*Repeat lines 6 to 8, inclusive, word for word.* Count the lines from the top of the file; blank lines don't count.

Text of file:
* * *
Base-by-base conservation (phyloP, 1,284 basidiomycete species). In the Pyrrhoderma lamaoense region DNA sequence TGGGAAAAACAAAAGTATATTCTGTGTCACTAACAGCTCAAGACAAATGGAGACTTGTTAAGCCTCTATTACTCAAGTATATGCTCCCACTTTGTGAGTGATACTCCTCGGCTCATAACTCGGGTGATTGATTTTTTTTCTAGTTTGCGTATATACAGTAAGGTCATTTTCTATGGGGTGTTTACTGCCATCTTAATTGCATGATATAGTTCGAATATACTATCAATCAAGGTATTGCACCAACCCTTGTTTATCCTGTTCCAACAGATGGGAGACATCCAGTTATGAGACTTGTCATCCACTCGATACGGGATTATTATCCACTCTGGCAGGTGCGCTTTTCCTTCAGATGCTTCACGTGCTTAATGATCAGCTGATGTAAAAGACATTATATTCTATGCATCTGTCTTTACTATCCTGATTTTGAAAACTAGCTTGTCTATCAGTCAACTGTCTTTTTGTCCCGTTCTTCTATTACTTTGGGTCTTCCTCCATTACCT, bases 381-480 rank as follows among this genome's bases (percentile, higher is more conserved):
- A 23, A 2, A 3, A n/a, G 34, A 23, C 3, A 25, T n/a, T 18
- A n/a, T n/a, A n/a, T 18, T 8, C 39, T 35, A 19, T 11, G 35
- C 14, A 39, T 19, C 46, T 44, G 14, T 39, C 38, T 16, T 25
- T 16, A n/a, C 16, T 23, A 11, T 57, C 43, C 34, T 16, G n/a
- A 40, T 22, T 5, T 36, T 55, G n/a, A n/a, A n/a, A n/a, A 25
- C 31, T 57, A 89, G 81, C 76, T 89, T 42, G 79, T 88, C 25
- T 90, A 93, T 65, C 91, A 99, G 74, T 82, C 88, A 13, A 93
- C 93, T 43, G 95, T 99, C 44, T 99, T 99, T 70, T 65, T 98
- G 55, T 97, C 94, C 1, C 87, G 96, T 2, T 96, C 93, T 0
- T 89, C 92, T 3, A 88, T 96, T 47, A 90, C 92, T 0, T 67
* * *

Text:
- A 40, T 22, T 5, T 36, T 55, G n/a, A n/a, A n/a, A n/a, A 25
- C 31, T 57, A 89, G 81, C 76, T 89, T 42, G 79, T 88, C 25
- T 90, A 93, T 65, C 91, A 99, G 74, T 82, C 88, A 13, A 93